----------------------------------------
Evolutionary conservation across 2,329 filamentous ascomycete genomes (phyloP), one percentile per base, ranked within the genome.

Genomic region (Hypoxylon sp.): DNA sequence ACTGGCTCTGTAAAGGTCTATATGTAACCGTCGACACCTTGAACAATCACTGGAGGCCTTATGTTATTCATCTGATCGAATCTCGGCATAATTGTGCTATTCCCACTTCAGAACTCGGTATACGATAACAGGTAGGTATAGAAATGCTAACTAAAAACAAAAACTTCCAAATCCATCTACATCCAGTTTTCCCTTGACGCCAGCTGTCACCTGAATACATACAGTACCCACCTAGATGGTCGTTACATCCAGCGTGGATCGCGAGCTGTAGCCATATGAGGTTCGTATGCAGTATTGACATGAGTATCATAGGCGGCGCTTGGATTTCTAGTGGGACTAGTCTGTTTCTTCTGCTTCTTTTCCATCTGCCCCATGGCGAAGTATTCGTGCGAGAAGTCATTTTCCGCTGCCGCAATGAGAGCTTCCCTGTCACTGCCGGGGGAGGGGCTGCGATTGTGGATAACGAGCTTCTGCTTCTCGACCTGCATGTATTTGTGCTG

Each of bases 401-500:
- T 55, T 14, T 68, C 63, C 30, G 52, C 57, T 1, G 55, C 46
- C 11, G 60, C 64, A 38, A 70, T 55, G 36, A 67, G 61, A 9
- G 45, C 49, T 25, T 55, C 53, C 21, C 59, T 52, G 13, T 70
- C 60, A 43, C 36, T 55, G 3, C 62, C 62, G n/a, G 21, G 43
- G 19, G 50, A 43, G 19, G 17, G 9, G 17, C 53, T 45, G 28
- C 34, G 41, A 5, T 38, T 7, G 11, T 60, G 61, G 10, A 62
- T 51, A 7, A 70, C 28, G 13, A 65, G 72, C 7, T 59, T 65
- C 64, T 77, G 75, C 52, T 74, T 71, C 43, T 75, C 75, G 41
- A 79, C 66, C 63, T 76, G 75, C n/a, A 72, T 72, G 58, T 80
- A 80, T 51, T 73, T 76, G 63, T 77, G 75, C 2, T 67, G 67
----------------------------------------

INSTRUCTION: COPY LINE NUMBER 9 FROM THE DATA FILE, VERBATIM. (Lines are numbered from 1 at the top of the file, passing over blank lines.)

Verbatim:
- C 34, G 41, A 5, T 38, T 7, G 11, T 60, G 61, G 10, A 62